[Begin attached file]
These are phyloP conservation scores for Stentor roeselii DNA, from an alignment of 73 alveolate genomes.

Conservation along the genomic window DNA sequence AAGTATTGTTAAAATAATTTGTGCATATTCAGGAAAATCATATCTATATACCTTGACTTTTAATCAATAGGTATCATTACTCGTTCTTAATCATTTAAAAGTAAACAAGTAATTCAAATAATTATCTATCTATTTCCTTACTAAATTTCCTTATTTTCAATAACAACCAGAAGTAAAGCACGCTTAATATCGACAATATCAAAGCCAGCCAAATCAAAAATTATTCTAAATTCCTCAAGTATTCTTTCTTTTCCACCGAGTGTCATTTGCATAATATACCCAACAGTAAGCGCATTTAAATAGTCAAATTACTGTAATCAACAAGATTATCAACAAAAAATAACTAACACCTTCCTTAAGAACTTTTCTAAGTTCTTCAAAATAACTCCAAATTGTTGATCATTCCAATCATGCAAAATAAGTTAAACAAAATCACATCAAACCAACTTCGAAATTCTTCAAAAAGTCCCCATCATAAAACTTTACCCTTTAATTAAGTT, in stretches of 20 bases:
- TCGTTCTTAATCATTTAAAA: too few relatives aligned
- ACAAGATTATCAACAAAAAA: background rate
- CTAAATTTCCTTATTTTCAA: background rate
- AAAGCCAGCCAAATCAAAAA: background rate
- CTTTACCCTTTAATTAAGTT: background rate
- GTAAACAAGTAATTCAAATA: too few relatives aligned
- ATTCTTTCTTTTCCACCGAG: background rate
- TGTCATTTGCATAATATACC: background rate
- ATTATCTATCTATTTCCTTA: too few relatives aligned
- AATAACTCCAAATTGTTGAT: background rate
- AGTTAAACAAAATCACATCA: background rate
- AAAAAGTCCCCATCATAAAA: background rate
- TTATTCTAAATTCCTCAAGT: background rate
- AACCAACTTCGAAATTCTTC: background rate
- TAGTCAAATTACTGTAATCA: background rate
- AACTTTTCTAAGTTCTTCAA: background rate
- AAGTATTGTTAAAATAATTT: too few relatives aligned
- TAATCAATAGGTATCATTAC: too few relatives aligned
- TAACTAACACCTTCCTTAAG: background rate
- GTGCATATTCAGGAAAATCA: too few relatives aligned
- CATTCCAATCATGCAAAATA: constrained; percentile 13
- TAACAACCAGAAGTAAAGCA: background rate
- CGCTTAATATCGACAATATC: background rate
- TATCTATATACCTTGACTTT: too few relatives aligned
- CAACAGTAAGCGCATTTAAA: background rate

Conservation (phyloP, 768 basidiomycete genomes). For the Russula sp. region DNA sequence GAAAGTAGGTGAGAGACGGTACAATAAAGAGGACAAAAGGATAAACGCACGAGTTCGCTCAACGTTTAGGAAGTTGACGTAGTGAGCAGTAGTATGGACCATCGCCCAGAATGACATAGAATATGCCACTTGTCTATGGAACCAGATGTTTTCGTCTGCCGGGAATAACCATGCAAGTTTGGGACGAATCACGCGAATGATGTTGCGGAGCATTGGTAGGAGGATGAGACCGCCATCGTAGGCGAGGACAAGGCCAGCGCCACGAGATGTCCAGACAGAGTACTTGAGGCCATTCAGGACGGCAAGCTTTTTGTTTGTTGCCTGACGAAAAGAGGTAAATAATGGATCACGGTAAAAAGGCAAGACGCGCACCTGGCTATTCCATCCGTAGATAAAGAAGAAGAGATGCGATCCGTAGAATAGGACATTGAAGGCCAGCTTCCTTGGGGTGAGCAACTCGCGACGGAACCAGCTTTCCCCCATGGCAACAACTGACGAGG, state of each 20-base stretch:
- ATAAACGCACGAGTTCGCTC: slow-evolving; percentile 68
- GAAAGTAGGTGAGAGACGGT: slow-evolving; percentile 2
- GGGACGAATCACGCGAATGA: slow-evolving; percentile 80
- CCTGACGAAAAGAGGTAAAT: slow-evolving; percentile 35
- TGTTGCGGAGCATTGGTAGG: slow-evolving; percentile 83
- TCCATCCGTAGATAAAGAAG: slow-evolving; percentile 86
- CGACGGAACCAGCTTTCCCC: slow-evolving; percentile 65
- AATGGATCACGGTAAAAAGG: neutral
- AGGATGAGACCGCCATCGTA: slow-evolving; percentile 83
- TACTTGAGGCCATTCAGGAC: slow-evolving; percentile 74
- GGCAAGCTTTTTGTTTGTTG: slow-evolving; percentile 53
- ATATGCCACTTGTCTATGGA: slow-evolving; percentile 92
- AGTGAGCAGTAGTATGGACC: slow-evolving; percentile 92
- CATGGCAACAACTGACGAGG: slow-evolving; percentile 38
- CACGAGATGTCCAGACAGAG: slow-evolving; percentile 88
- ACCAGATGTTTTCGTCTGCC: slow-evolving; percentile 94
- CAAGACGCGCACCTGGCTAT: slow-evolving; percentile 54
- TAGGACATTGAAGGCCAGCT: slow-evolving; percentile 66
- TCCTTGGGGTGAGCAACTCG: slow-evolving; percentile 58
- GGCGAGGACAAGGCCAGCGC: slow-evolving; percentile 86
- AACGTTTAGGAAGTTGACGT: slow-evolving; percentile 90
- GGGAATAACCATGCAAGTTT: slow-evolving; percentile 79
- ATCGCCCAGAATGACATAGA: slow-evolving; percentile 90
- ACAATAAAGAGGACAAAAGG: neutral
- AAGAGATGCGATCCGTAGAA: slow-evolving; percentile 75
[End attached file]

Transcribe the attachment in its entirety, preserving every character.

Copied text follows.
These are phyloP conservation scores for Stentor roeselii DNA, from an alignment of 73 alveolate genomes.

Conservation along the genomic window DNA sequence AAGTATTGTTAAAATAATTTGTGCATATTCAGGAAAATCATATCTATATACCTTGACTTTTAATCAATAGGTATCATTACTCGTTCTTAATCATTTAAAAGTAAACAAGTAATTCAAATAATTATCTATCTATTTCCTTACTAAATTTCCTTATTTTCAATAACAACCAGAAGTAAAGCACGCTTAATATCGACAATATCAAAGCCAGCCAAATCAAAAATTATTCTAAATTCCTCAAGTATTCTTTCTTTTCCACCGAGTGTCATTTGCATAATATACCCAACAGTAAGCGCATTTAAATAGTCAAATTACTGTAATCAACAAGATTATCAACAAAAAATAACTAACACCTTCCTTAAGAACTTTTCTAAGTTCTTCAAAATAACTCCAAATTGTTGATCATTCCAATCATGCAAAATAAGTTAAACAAAATCACATCAAACCAACTTCGAAATTCTTCAAAAAGTCCCCATCATAAAACTTTACCCTTTAATTAAGTT, in stretches of 20 bases:
- TCGTTCTTAATCATTTAAAA: too few relatives aligned
- ACAAGATTATCAACAAAAAA: background rate
- CTAAATTTCCTTATTTTCAA: background rate
- AAAGCCAGCCAAATCAAAAA: background rate
- CTTTACCCTTTAATTAAGTT: background rate
- GTAAACAAGTAATTCAAATA: too few relatives aligned
- ATTCTTTCTTTTCCACCGAG: background rate
- TGTCATTTGCATAATATACC: background rate
- ATTATCTATCTATTTCCTTA: too few relatives aligned
- AATAACTCCAAATTGTTGAT: background rate
- AGTTAAACAAAATCACATCA: background rate
- AAAAAGTCCCCATCATAAAA: background rate
- TTATTCTAAATTCCTCAAGT: background rate
- AACCAACTTCGAAATTCTTC: background rate
- TAGTCAAATTACTGTAATCA: background rate
- AACTTTTCTAAGTTCTTCAA: background rate
- AAGTATTGTTAAAATAATTT: too few relatives aligned
- TAATCAATAGGTATCATTAC: too few relatives aligned
- TAACTAACACCTTCCTTAAG: background rate
- GTGCATATTCAGGAAAATCA: too few relatives aligned
- CATTCCAATCATGCAAAATA: constrained; percentile 13
- TAACAACCAGAAGTAAAGCA: background rate
- CGCTTAATATCGACAATATC: background rate
- TATCTATATACCTTGACTTT: too few relatives aligned
- CAACAGTAAGCGCATTTAAA: background rate

Conservation (phyloP, 768 basidiomycete genomes). For the Russula sp. region DNA sequence GAAAGTAGGTGAGAGACGGTACAATAAAGAGGACAAAAGGATAAACGCACGAGTTCGCTCAACGTTTAGGAAGTTGACGTAGTGAGCAGTAGTATGGACCATCGCCCAGAATGACATAGAATATGCCACTTGTCTATGGAACCAGATGTTTTCGTCTGCCGGGAATAACCATGCAAGTTTGGGACGAATCACGCGAATGATGTTGCGGAGCATTGGTAGGAGGATGAGACCGCCATCGTAGGCGAGGACAAGGCCAGCGCCACGAGATGTCCAGACAGAGTACTTGAGGCCATTCAGGACGGCAAGCTTTTTGTTTGTTGCCTGACGAAAAGAGGTAAATAATGGATCACGGTAAAAAGGCAAGACGCGCACCTGGCTATTCCATCCGTAGATAAAGAAGAAGAGATGCGATCCGTAGAATAGGACATTGAAGGCCAGCTTCCTTGGGGTGAGCAACTCGCGACGGAACCAGCTTTCCCCCATGGCAACAACTGACGAGG, state of each 20-base stretch:
- ATAAACGCACGAGTTCGCTC: slow-evolving; percentile 68
- GAAAGTAGGTGAGAGACGGT: slow-evolving; percentile 2
- GGGACGAATCACGCGAATGA: slow-evolving; percentile 80
- CCTGACGAAAAGAGGTAAAT: slow-evolving; percentile 35
- TGTTGCGGAGCATTGGTAGG: slow-evolving; percentile 83
- TCCATCCGTAGATAAAGAAG: slow-evolving; percentile 86
- CGACGGAACCAGCTTTCCCC: slow-evolving; percentile 65
- AATGGATCACGGTAAAAAGG: neutral
- AGGATGAGACCGCCATCGTA: slow-evolving; percentile 83
- TACTTGAGGCCATTCAGGAC: slow-evolving; percentile 74
- GGCAAGCTTTTTGTTTGTTG: slow-evolving; percentile 53
- ATATGCCACTTGTCTATGGA: slow-evolving; percentile 92
- AGTGAGCAGTAGTATGGACC: slow-evolving; percentile 92
- CATGGCAACAACTGACGAGG: slow-evolving; percentile 38
- CACGAGATGTCCAGACAGAG: slow-evolving; percentile 88
- ACCAGATGTTTTCGTCTGCC: slow-evolving; percentile 94
- CAAGACGCGCACCTGGCTAT: slow-evolving; percentile 54
- TAGGACATTGAAGGCCAGCT: slow-evolving; percentile 66
- TCCTTGGGGTGAGCAACTCG: slow-evolving; percentile 58
- GGCGAGGACAAGGCCAGCGC: slow-evolving; percentile 86
- AACGTTTAGGAAGTTGACGT: slow-evolving; percentile 90
- GGGAATAACCATGCAAGTTT: slow-evolving; percentile 79
- ATCGCCCAGAATGACATAGA: slow-evolving; percentile 90
- ACAATAAAGAGGACAAAAGG: neutral
- AAGAGATGCGATCCGTAGAA: slow-evolving; percentile 75